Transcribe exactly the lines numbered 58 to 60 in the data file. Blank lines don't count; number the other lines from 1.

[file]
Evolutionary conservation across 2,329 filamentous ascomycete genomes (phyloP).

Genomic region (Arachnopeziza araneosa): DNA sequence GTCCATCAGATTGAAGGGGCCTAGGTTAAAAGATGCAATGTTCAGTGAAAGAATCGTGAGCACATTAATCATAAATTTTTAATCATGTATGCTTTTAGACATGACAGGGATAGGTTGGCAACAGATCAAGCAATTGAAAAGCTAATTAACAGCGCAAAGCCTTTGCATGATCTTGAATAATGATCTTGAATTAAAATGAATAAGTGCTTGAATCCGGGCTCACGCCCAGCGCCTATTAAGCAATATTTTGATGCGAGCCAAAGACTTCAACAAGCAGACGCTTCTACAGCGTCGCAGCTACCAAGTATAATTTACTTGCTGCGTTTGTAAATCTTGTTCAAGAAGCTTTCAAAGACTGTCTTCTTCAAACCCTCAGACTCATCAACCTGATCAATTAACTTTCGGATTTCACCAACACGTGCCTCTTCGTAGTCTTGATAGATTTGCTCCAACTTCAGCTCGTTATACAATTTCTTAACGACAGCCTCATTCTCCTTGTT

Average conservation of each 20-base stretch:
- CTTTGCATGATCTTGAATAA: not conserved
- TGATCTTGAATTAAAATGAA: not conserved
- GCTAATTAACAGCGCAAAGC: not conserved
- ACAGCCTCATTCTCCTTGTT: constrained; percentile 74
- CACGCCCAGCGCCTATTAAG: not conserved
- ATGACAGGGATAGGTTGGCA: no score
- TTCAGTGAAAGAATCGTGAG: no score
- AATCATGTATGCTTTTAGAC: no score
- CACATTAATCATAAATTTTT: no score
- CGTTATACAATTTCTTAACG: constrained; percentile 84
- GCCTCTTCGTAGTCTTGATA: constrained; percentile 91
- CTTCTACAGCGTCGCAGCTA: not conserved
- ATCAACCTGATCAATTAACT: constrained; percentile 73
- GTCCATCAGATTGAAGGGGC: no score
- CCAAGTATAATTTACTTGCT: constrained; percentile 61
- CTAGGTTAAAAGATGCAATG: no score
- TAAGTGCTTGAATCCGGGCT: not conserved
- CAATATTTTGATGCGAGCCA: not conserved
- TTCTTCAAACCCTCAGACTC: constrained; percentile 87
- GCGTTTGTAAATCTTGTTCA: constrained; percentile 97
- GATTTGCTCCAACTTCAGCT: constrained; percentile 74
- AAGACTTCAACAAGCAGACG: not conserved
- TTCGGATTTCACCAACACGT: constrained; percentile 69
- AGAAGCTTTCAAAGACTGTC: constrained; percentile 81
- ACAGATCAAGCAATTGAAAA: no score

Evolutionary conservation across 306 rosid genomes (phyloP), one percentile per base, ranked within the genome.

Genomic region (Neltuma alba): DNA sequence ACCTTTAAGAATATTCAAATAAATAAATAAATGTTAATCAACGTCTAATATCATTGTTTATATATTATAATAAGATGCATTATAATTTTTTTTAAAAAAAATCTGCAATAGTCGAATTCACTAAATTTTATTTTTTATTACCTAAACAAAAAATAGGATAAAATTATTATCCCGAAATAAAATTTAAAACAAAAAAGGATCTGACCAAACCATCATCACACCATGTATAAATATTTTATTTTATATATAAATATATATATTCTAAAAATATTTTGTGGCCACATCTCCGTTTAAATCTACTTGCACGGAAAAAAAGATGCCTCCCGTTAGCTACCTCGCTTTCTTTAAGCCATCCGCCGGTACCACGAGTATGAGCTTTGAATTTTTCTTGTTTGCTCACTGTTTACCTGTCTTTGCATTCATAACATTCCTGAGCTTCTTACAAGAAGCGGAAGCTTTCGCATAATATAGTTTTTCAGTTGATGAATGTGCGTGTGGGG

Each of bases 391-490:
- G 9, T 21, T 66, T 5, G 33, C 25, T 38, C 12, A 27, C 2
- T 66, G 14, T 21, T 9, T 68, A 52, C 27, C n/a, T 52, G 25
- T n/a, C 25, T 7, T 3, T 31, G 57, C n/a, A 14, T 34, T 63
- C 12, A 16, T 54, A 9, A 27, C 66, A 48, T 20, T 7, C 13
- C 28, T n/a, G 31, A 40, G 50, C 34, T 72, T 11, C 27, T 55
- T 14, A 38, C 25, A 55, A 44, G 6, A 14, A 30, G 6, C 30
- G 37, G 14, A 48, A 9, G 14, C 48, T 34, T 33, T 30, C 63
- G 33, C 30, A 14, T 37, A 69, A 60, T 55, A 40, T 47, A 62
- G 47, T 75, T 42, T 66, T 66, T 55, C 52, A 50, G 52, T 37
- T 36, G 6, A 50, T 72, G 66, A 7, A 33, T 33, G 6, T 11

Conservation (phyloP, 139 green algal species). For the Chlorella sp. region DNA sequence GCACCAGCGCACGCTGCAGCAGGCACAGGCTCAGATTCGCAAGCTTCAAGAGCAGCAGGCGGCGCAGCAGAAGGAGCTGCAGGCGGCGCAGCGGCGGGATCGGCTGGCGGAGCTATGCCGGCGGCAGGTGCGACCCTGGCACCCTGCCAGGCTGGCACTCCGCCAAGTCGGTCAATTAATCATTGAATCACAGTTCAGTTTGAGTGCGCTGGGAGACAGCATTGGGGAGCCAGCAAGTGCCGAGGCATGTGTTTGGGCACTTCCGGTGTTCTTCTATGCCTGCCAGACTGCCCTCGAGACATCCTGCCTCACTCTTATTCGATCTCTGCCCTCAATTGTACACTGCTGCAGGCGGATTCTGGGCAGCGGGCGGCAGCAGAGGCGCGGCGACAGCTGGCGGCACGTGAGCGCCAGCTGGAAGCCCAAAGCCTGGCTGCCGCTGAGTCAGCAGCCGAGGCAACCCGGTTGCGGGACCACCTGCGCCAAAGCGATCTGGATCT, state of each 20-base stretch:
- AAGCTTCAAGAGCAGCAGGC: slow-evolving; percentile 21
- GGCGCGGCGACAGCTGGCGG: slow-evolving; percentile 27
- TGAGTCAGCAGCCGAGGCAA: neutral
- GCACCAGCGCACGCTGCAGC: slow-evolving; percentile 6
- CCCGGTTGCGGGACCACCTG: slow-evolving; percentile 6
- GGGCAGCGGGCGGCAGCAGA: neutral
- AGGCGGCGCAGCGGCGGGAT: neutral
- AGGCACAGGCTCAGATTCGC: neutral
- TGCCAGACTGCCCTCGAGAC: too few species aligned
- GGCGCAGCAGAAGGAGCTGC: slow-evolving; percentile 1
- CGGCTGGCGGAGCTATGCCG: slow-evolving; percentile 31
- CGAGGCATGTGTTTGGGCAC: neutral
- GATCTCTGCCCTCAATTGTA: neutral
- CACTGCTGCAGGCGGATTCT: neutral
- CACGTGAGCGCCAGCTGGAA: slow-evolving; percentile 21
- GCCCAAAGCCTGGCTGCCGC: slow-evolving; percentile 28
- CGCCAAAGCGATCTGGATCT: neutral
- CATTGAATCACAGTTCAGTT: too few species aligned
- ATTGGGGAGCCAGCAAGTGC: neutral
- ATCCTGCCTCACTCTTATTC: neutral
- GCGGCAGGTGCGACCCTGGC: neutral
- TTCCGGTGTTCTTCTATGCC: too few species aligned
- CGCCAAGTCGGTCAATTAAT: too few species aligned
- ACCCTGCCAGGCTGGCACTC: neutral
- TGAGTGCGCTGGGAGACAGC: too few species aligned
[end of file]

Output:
- GCCCAAAGCCTGGCTGCCGC: slow-evolving; percentile 28
- CGCCAAAGCGATCTGGATCT: neutral
- CATTGAATCACAGTTCAGTT: too few species aligned